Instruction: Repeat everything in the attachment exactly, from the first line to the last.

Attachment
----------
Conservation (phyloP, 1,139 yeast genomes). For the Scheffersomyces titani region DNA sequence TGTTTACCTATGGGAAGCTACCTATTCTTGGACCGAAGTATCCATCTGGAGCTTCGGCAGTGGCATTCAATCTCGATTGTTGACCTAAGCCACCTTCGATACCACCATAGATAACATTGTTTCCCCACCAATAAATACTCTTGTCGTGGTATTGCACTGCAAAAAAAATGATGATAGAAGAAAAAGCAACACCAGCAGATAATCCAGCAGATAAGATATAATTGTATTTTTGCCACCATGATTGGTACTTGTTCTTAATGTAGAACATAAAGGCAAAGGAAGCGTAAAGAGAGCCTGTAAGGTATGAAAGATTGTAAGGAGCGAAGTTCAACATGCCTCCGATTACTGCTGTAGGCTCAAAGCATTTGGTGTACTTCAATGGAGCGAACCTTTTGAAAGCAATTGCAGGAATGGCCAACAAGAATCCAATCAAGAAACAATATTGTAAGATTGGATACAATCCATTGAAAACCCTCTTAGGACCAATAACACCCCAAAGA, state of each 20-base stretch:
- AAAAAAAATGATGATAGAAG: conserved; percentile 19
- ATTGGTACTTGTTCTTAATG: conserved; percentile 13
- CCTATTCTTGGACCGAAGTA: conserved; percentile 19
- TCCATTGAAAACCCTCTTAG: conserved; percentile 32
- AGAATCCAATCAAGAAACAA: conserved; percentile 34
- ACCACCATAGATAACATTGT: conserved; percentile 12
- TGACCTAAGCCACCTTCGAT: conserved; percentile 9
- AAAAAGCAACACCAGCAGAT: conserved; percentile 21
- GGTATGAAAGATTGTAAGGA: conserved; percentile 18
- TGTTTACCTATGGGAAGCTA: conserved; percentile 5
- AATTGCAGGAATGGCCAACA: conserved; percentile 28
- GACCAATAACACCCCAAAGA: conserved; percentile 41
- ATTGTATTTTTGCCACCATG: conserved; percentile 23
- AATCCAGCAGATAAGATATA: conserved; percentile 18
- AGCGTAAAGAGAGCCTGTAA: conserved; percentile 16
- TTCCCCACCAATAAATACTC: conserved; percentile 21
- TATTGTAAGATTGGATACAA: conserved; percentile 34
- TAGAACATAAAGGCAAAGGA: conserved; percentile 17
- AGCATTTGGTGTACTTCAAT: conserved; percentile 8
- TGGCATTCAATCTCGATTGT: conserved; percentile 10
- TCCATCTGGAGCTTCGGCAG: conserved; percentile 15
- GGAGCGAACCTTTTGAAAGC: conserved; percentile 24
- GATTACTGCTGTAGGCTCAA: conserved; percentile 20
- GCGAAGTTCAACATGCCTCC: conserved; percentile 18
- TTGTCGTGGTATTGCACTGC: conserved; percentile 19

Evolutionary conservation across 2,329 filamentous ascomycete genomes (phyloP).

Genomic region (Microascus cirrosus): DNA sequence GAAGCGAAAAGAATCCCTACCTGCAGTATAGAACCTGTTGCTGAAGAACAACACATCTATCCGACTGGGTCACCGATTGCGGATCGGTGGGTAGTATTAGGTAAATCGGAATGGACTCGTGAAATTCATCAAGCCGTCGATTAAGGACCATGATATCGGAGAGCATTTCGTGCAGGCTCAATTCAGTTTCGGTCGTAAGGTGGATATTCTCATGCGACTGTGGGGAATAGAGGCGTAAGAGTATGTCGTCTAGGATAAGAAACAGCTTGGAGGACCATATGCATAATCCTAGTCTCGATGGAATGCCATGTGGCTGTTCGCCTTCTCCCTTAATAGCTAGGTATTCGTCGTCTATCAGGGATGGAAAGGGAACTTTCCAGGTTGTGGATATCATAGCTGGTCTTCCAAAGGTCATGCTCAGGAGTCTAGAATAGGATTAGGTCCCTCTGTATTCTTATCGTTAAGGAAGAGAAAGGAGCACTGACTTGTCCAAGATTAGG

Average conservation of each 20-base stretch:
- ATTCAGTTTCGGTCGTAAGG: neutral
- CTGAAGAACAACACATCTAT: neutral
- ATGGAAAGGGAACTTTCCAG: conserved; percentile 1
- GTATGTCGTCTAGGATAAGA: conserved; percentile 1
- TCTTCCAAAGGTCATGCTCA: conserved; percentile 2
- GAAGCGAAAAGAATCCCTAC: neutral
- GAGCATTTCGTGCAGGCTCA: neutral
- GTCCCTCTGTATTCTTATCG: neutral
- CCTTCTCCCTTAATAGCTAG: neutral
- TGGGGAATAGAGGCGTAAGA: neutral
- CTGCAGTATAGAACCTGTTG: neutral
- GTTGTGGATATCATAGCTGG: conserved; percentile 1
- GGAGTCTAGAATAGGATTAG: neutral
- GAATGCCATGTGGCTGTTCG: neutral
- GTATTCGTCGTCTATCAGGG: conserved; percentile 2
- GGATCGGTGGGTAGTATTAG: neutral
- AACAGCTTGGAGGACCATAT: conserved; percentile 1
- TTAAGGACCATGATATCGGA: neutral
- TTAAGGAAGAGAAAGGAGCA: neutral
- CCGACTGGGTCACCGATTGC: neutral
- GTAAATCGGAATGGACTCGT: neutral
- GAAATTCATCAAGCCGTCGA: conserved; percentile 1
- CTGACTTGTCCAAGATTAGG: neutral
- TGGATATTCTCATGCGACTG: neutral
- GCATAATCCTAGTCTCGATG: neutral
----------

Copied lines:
Conservation (phyloP, 1,139 yeast genomes). For the Scheffersomyces titani region DNA sequence TGTTTACCTATGGGAAGCTACCTATTCTTGGACCGAAGTATCCATCTGGAGCTTCGGCAGTGGCATTCAATCTCGATTGTTGACCTAAGCCACCTTCGATACCACCATAGATAACATTGTTTCCCCACCAATAAATACTCTTGTCGTGGTATTGCACTGCAAAAAAAATGATGATAGAAGAAAAAGCAACACCAGCAGATAATCCAGCAGATAAGATATAATTGTATTTTTGCCACCATGATTGGTACTTGTTCTTAATGTAGAACATAAAGGCAAAGGAAGCGTAAAGAGAGCCTGTAAGGTATGAAAGATTGTAAGGAGCGAAGTTCAACATGCCTCCGATTACTGCTGTAGGCTCAAAGCATTTGGTGTACTTCAATGGAGCGAACCTTTTGAAAGCAATTGCAGGAATGGCCAACAAGAATCCAATCAAGAAACAATATTGTAAGATTGGATACAATCCATTGAAAACCCTCTTAGGACCAATAACACCCCAAAGA, state of each 20-base stretch:
- AAAAAAAATGATGATAGAAG: conserved; percentile 19
- ATTGGTACTTGTTCTTAATG: conserved; percentile 13
- CCTATTCTTGGACCGAAGTA: conserved; percentile 19
- TCCATTGAAAACCCTCTTAG: conserved; percentile 32
- AGAATCCAATCAAGAAACAA: conserved; percentile 34
- ACCACCATAGATAACATTGT: conserved; percentile 12
- TGACCTAAGCCACCTTCGAT: conserved; percentile 9
- AAAAAGCAACACCAGCAGAT: conserved; percentile 21
- GGTATGAAAGATTGTAAGGA: conserved; percentile 18
- TGTTTACCTATGGGAAGCTA: conserved; percentile 5
- AATTGCAGGAATGGCCAACA: conserved; percentile 28
- GACCAATAACACCCCAAAGA: conserved; percentile 41
- ATTGTATTTTTGCCACCATG: conserved; percentile 23
- AATCCAGCAGATAAGATATA: conserved; percentile 18
- AGCGTAAAGAGAGCCTGTAA: conserved; percentile 16
- TTCCCCACCAATAAATACTC: conserved; percentile 21
- TATTGTAAGATTGGATACAA: conserved; percentile 34
- TAGAACATAAAGGCAAAGGA: conserved; percentile 17
- AGCATTTGGTGTACTTCAAT: conserved; percentile 8
- TGGCATTCAATCTCGATTGT: conserved; percentile 10
- TCCATCTGGAGCTTCGGCAG: conserved; percentile 15
- GGAGCGAACCTTTTGAAAGC: conserved; percentile 24
- GATTACTGCTGTAGGCTCAA: conserved; percentile 20
- GCGAAGTTCAACATGCCTCC: conserved; percentile 18
- TTGTCGTGGTATTGCACTGC: conserved; percentile 19

Evolutionary conservation across 2,329 filamentous ascomycete genomes (phyloP).

Genomic region (Microascus cirrosus): DNA sequence GAAGCGAAAAGAATCCCTACCTGCAGTATAGAACCTGTTGCTGAAGAACAACACATCTATCCGACTGGGTCACCGATTGCGGATCGGTGGGTAGTATTAGGTAAATCGGAATGGACTCGTGAAATTCATCAAGCCGTCGATTAAGGACCATGATATCGGAGAGCATTTCGTGCAGGCTCAATTCAGTTTCGGTCGTAAGGTGGATATTCTCATGCGACTGTGGGGAATAGAGGCGTAAGAGTATGTCGTCTAGGATAAGAAACAGCTTGGAGGACCATATGCATAATCCTAGTCTCGATGGAATGCCATGTGGCTGTTCGCCTTCTCCCTTAATAGCTAGGTATTCGTCGTCTATCAGGGATGGAAAGGGAACTTTCCAGGTTGTGGATATCATAGCTGGTCTTCCAAAGGTCATGCTCAGGAGTCTAGAATAGGATTAGGTCCCTCTGTATTCTTATCGTTAAGGAAGAGAAAGGAGCACTGACTTGTCCAAGATTAGG

Average conservation of each 20-base stretch:
- ATTCAGTTTCGGTCGTAAGG: neutral
- CTGAAGAACAACACATCTAT: neutral
- ATGGAAAGGGAACTTTCCAG: conserved; percentile 1
- GTATGTCGTCTAGGATAAGA: conserved; percentile 1
- TCTTCCAAAGGTCATGCTCA: conserved; percentile 2
- GAAGCGAAAAGAATCCCTAC: neutral
- GAGCATTTCGTGCAGGCTCA: neutral
- GTCCCTCTGTATTCTTATCG: neutral
- CCTTCTCCCTTAATAGCTAG: neutral
- TGGGGAATAGAGGCGTAAGA: neutral
- CTGCAGTATAGAACCTGTTG: neutral
- GTTGTGGATATCATAGCTGG: conserved; percentile 1
- GGAGTCTAGAATAGGATTAG: neutral
- GAATGCCATGTGGCTGTTCG: neutral
- GTATTCGTCGTCTATCAGGG: conserved; percentile 2
- GGATCGGTGGGTAGTATTAG: neutral
- AACAGCTTGGAGGACCATAT: conserved; percentile 1
- TTAAGGACCATGATATCGGA: neutral
- TTAAGGAAGAGAAAGGAGCA: neutral
- CCGACTGGGTCACCGATTGC: neutral
- GTAAATCGGAATGGACTCGT: neutral
- GAAATTCATCAAGCCGTCGA: conserved; percentile 1
- CTGACTTGTCCAAGATTAGG: neutral
- TGGATATTCTCATGCGACTG: neutral
- GCATAATCCTAGTCTCGATG: neutral